I think to be fair to OP, (s)he's saying that neither (s)he or the client was aware, until very recently, that there was an enquiry opened. The partnership and the partnership's agent would have been aware, but the individual partners and their agents may not have been.

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to MJShone
24th Nov 2017 17:22

I think that the promoters keep participants in schemes and their agents informed of progress of enquires and litigation from time to time, at least until they go bust.

HMRC seems remise in not sending the client an APN.

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24th Nov 2017 16:23

A delay this long can probably be challenged under HRA 1998. See:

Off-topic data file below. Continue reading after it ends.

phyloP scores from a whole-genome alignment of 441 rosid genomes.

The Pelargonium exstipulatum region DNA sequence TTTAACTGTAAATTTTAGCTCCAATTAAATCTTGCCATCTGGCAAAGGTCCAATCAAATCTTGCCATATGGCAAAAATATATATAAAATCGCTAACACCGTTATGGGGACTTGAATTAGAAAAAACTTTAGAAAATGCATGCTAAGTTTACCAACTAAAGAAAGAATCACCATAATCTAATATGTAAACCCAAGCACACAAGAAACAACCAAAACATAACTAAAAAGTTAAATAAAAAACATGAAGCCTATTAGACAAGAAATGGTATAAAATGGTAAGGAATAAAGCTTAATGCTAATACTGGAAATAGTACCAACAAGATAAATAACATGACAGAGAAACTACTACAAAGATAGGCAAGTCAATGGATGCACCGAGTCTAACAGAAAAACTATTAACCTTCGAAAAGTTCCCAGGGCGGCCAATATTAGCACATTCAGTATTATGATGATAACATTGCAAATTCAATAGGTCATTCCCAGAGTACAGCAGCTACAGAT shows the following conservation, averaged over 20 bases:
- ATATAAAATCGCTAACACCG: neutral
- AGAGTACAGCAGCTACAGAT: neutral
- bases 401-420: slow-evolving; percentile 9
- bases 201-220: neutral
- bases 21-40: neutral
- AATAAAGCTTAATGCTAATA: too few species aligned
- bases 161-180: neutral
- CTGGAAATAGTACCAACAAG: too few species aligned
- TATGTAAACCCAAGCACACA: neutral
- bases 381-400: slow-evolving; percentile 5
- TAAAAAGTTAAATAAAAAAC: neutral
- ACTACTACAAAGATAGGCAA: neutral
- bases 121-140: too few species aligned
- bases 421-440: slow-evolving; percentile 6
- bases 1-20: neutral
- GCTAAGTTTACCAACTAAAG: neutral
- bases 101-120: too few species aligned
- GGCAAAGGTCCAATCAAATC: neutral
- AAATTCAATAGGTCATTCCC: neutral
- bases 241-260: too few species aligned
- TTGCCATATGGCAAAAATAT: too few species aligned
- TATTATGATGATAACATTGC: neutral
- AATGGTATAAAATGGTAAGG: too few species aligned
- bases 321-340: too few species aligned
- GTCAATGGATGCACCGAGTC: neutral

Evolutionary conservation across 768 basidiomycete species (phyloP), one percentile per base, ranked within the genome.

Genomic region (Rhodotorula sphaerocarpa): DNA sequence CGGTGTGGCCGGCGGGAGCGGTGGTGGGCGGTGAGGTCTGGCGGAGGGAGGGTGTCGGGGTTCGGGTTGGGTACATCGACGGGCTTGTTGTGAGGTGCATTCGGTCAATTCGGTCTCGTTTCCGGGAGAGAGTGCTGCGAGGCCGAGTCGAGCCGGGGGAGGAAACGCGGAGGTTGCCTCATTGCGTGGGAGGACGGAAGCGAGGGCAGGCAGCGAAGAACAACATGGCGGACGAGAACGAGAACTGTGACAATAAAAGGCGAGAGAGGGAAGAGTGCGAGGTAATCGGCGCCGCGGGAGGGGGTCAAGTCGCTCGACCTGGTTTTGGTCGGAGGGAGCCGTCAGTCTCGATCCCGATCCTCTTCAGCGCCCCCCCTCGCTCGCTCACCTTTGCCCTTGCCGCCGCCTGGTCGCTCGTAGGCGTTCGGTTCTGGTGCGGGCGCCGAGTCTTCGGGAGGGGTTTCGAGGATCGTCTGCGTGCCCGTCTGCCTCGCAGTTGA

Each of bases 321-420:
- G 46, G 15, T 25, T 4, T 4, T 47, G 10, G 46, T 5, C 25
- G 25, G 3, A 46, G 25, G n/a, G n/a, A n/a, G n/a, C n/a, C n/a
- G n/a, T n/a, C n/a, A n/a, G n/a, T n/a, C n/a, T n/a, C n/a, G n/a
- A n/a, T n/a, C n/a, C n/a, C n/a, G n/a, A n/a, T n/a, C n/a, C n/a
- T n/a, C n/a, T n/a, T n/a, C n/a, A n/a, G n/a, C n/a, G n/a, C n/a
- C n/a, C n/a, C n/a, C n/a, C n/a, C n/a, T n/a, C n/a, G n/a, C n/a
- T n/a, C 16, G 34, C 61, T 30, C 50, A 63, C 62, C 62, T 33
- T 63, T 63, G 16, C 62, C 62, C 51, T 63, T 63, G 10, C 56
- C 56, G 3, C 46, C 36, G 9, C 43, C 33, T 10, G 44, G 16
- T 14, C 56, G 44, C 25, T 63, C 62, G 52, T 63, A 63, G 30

https://www.gov.uk/hmrc-internal-manuals/enquiry-manual/em1380

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to Justin Bryant
24th Nov 2017 17:15

Art 6 ECHR applies to criminal matters (including HMRC levied penalties) not to the underlying tax.

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24th Nov 2017 17:03

Many thanks. EM1380 talks about abandoning a penalty in the case of unreasonable delay. Could this be extended to either the tax or the interest? Or is that just wishful thinking?

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to davehome
24th Nov 2017 17:09

It is not wishful thinking. Various tax barristers would agree with me (otherwise, if you think about it, there would be nothing stopping HMRC deliberately/recklessly waiting 15+ years to nail you under an open enquiry, which cannot be right).

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to Justin Bryant
24th Nov 2017 17:31

Are there any reported cases or other sources to back up the tax barristers' thinking?

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to Justin Bryant
24th Nov 2017 17:41

Tax is not a punishment: Art 6 can't apply.